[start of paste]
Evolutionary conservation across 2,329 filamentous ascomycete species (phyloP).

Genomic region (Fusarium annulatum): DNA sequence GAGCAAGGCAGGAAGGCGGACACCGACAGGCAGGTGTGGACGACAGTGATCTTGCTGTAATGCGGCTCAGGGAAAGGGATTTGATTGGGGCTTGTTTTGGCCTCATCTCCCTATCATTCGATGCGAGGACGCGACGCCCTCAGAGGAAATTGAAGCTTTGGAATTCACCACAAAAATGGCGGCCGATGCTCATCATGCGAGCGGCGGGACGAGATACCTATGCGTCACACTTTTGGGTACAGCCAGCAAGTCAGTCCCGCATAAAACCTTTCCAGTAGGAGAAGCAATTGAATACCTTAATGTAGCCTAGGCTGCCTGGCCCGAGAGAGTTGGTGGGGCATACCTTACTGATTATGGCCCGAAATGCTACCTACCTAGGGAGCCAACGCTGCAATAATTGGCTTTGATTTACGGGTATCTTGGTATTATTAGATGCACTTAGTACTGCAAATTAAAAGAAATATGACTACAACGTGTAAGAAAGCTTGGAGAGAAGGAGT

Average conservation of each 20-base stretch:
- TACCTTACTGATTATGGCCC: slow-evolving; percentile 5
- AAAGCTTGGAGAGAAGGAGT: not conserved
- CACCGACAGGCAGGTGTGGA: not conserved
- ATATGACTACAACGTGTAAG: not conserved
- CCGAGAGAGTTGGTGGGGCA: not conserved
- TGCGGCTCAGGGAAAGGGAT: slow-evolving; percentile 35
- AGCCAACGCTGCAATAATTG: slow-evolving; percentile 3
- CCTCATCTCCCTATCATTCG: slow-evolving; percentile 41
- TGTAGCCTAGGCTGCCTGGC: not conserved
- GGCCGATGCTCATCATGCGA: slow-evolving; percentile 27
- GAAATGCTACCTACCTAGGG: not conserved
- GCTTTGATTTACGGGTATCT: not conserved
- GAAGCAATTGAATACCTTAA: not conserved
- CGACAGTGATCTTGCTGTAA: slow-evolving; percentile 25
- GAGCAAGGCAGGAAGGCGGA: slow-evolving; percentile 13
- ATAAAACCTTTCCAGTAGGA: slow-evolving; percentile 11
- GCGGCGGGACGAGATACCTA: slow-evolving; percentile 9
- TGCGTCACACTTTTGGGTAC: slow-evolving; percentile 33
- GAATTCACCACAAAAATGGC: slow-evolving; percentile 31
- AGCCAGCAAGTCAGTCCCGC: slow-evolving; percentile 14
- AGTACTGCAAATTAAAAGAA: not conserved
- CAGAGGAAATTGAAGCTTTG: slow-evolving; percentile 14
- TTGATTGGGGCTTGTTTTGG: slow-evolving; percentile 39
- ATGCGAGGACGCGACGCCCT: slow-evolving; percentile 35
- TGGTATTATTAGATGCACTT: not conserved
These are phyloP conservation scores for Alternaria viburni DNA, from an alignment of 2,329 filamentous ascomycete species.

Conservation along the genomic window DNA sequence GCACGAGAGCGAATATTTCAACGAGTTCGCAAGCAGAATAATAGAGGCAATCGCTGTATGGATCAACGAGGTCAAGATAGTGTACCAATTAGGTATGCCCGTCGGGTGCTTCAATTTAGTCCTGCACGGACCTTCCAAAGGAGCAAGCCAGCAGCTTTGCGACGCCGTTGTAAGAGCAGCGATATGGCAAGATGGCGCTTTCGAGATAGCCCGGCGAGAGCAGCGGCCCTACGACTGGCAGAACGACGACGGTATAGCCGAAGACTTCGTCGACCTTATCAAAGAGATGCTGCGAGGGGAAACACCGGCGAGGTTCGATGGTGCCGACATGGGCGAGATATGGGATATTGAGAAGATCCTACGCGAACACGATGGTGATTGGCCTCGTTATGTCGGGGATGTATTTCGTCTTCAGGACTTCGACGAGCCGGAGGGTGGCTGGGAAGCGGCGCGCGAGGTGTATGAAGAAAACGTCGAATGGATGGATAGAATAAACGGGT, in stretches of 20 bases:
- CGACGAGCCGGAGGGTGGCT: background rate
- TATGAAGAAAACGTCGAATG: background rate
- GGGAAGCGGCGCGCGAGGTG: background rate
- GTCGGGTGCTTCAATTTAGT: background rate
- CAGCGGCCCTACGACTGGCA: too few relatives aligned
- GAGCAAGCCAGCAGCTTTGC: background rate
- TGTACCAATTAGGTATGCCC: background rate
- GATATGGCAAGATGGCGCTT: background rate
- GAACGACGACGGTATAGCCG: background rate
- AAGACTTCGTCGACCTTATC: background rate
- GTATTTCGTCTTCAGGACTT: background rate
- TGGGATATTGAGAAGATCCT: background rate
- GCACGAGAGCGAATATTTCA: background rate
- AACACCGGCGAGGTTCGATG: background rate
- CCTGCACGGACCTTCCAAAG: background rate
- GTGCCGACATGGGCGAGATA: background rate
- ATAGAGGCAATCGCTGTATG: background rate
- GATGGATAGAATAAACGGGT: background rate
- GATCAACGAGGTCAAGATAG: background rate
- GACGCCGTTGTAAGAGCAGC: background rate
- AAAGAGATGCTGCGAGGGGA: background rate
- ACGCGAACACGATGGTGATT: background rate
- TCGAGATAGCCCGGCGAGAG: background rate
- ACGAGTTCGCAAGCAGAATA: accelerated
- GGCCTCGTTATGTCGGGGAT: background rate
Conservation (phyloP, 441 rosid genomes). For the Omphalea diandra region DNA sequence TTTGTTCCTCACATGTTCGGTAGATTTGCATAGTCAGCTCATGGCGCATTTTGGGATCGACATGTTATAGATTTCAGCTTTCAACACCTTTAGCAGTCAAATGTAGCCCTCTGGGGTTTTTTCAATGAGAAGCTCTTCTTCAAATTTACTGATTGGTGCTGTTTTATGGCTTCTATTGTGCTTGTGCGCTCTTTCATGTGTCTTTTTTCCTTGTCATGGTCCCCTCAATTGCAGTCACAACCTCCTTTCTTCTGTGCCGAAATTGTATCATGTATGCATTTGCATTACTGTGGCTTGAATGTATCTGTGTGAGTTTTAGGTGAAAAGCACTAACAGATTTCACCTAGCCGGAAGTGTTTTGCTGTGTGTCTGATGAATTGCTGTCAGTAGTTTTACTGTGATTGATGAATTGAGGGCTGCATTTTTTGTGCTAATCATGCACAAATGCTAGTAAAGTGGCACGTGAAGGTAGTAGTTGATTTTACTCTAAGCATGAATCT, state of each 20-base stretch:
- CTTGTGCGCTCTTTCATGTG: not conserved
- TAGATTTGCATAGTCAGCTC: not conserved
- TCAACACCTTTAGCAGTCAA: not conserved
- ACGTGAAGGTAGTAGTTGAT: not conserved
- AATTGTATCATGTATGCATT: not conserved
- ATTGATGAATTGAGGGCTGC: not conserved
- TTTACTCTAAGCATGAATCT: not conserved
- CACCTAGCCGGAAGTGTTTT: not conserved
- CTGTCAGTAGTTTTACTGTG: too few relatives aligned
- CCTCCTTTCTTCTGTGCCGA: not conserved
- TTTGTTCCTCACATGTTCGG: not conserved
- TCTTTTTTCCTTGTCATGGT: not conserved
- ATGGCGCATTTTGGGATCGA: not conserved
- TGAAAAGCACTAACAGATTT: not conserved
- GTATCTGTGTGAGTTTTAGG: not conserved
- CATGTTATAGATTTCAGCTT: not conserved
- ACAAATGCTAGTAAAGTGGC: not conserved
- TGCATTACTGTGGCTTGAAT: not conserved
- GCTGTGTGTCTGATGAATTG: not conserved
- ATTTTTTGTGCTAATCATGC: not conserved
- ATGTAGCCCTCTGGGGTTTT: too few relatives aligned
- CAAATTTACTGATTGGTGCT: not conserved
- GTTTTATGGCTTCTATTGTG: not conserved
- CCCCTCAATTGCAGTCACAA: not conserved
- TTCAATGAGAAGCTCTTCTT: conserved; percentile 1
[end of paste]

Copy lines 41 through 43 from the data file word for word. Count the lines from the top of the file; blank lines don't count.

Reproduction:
- GTATTTCGTCTTCAGGACTT: background rate
- TGGGATATTGAGAAGATCCT: background rate
- GCACGAGAGCGAATATTTCA: background rate